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Sears Canada Chairman Emerges as Potential Buyer

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Sears Canada

Another party has stepped forward for a possible bid for beleaguered Sears Canada, while the legal wranglings around the company’s bankruptcy protections continue.

Sears Canada executive chairman Brandon Stranzl stepped down on Wednesday in order to prepare a bid for the company.

“In light of the approaching bid deadline and the focus required to assemble all necessary components of a bid, the Board thought it was best for Brandon to focus exclusively on putting the bid together and step away from the day-to-day operations of Sears Canada,” said a memo that was circulated to the staff and acquired by CBC News.

No additional details were provided.

Citing liquidity problems and issues stemming from legacy business units, Sears Canada filed for and was granted bankruptcy protection in June under Canada’s Companies’ Creditors Arrangement Act. It also announced the closing of several locations and the termination of nearly 3,000 jobs. The retailer is attempting to restructure and re-emerge as a going concern by year’s end.

It has been juggling a slate of would-be purchasers, including ESL Partners chairman and CEO of Sears Holdings Edward Lampert. ESL had partnered up with Fairholme Capital to explore the possibility of a joint venture, but that idea fell apart late last month.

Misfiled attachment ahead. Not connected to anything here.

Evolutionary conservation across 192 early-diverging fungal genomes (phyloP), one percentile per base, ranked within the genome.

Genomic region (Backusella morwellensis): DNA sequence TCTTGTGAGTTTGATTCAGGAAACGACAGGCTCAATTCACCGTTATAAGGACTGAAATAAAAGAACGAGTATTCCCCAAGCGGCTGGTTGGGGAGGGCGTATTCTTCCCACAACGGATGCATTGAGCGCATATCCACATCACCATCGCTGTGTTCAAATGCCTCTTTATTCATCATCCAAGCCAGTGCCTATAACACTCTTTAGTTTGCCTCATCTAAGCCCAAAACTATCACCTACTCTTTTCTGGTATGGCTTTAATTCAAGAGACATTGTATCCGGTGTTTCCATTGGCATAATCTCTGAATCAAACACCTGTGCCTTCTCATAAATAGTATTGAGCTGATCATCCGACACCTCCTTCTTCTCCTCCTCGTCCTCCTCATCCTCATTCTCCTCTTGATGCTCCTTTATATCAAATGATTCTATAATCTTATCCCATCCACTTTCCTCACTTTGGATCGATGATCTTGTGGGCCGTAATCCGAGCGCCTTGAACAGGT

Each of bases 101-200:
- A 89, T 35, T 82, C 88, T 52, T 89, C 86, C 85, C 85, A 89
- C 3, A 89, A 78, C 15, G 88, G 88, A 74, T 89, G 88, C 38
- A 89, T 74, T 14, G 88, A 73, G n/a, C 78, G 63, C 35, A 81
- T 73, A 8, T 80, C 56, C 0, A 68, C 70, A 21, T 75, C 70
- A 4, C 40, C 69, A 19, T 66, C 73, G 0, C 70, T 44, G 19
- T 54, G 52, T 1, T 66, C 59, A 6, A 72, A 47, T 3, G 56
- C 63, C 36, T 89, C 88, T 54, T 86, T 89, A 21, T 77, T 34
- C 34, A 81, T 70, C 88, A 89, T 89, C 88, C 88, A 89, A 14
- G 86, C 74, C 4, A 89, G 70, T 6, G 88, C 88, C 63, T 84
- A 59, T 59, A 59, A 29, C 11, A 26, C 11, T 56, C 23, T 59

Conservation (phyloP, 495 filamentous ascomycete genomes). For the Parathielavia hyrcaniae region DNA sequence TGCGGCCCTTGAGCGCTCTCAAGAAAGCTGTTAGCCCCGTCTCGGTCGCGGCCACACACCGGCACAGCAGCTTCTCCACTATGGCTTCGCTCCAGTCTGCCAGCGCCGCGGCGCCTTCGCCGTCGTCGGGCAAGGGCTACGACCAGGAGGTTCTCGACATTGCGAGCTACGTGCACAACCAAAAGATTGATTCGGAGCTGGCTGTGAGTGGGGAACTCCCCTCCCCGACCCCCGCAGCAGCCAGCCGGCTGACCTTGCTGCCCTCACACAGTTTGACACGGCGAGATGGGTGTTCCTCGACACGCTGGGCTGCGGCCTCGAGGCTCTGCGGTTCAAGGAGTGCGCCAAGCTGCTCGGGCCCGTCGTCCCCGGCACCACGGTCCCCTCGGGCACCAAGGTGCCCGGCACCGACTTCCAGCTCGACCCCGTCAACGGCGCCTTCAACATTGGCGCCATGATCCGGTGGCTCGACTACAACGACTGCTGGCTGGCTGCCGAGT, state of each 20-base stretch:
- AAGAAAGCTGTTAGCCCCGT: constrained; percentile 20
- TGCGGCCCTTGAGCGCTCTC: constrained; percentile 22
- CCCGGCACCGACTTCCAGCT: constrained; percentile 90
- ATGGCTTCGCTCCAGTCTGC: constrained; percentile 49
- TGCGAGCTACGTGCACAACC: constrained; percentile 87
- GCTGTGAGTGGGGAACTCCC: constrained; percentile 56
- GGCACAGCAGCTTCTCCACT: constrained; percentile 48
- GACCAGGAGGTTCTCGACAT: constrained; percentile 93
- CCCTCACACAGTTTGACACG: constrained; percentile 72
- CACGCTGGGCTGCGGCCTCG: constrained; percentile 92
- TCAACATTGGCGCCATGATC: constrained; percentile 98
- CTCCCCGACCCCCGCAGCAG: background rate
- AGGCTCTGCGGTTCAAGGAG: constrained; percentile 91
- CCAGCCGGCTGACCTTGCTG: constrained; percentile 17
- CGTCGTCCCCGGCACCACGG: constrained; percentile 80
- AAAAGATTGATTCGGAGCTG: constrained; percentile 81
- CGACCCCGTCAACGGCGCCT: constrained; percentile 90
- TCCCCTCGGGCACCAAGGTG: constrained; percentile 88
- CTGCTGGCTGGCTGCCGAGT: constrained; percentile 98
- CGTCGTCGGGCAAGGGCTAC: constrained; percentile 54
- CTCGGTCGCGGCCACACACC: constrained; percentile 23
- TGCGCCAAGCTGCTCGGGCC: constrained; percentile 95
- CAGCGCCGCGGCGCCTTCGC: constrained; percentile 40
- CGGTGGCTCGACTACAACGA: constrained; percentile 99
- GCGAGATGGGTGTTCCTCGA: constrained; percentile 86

Meanwhile, Sears Canada could take another hit if a group of creditors gets its way. A group of suppliers and construction companies have joined forces to try to gain the right to sue the retailer’s executive officers and directors, claiming “negligent misrepresentation and oppression,” according to court documents. Sears Canada is currently protected from such claims under Canada’s bankruptcy laws but the group is pressing for a hearing which would determine if they can move forward.

In an attempt to resolve a battle on another front, the Canadian retailer has set up a $500,000 hardship fund for employees laid off as part of the restructuring. The money was taken from bonuses the company had planned to use to retain key employees. A separate hearing, expected to take place today, is necessary to approve the plan.

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